Badges, certifications, skill identifiers–you’ve probably seen micro-credentials in one digital form or another. But how do we know whether they actually matter in the real world?
At the Digital Promise Educator and Workforce Micro-credentials Summit on January 30, about 100 teachers, administrators, entrepreneurs and nonprofit representatives, both from K-12 and higher-ed, came together to discuss exactly that: how to get micro-credentials to the point where they’re valued as evidence of what adults have learned and can do.
“Can we get to a place where we value learning for the adults in education?” asked panelist LaVerne Srinivasan of the Carnegie Corporation.
Summit participants share thoughts on incentivizing micro-credentialing. (Jenny Shin)
Throughout the day’s panels, workshops, and casual conversations, several themes arose around ways to ensure that micro-credentials like badges eventually do count for how and what educators are learning, as well as ultimately scale.
Keep time and autonomy sacred
A problematic assumption about professional development is that a person must sit in a class for X days a week, Y hours per day to develop a skill. According to Srinivasan, this “seat time” requirement hinders the development and adoption of micro-credentials.
In the real world, learning can happen anytime, anywhere. And it often takes place outside the confines of a classroom, and at the learner’s own initiative.
Rebecca Weintraub, an Associate Professor at Harvard Medical School, shared her own interests in helping her medical students abroad gather skills and certification without needing to be present in school.
“In medical schools, everything is case-based, meaning in-person simulations. But that doesn’t scale,” she said. “Medical students are gathering informations–technically skills, procedure-based skills–in a variety of ways.”
Badging platforms need to talk to one another
But with an increasing number of organizations now offering digital badges (including CoSN, Pearson and Digital Promise), how does one badge relate or transfer to another?
“Micro-credentials should be able to travel between contexts.”
Karen Cator, CEO of Digital Promise
There’s no denying that micro-credentialing platforms will need some way to “talk to each other,” as “micro-credentials should be able to travel between contexts,” according to Digital Promise’s Karen Cator.
However, whether there needs to be a universal standard across various platforms and geographic locations was a more contentious topic.
Carla Casilli, Director of Design and Practice at Badge Alliance, shared that localized systems of badging were valuable and meaningful to the communities they operated in, citing Bernard Bull’s Concordia University badging practices as an example. “An overarching standard would be successful, but a better badging system would be diverse” amongst varying communities, Casilli said. “There are so many different forms of success when that happens.”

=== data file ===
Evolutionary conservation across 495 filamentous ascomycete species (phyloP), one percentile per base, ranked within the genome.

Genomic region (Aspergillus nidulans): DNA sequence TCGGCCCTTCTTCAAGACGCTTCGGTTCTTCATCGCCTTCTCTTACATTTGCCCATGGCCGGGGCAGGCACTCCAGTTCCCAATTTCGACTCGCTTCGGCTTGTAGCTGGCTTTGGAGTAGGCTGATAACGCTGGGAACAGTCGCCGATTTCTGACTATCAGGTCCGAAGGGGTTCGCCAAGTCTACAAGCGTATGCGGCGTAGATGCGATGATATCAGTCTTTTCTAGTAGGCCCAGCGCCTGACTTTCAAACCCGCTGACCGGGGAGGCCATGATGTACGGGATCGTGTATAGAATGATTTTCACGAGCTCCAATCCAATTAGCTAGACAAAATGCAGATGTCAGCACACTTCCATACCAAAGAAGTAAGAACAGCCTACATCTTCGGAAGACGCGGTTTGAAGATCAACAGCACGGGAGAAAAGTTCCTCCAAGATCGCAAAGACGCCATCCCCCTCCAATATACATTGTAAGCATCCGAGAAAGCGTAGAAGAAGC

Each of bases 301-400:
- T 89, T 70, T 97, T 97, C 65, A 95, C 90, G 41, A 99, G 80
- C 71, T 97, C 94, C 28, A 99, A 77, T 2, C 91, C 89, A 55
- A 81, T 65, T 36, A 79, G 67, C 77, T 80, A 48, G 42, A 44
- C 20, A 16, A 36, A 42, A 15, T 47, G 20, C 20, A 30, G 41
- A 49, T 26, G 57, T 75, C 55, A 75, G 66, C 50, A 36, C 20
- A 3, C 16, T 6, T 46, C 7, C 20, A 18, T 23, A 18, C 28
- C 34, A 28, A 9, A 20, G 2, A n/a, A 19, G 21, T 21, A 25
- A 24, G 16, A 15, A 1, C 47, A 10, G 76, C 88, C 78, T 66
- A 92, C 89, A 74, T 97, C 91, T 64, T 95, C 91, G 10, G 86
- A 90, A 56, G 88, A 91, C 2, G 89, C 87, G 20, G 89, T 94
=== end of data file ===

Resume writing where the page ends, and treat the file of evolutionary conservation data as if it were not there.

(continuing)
Micro-credentialing should target the process, not just the end
Are micro-credentials simply a validation of skills and competencies–much like a driver’s license? Or can they also be used to support learning that is actively in progress?
Randy Depew of KQED shared his experiences in generating media literacy badges, saying, “people will work towards their strength,” and that “it has always been about competency, not learning.” But John Foster, CEO of NOCTI (the National Occupational Competency Testing Institute) wondered whether micro-credentialing should be more than that. “How do you make sure that micro-credentials aren’t disconnected from the learning?” he asked.
Steven Dunlap, Director of Innovation and Learner Engagement at Riverside Unified School District, shared why it can be both: “In the central office, we’re not always aware of what teachers are learning, but we’d like to be able to tap into their skill sets. You can show learning and expertise at the same time through competency-based assessment.”
Whatever steps are taken to achieve a level of legitimacy, the Digital Promise Summit showed that micro-credentials are here to stay–and in some minds, could potentially save the world of teaching. Brent Maddin spoke to this, referring to the importance of using micro-credentials to bolster teacher professional development.
“I see [teacher] turnover and it petrifies me,” he said. “If [micro-credentials] are about feeling competent, I wonder if teachers would stick around longer.”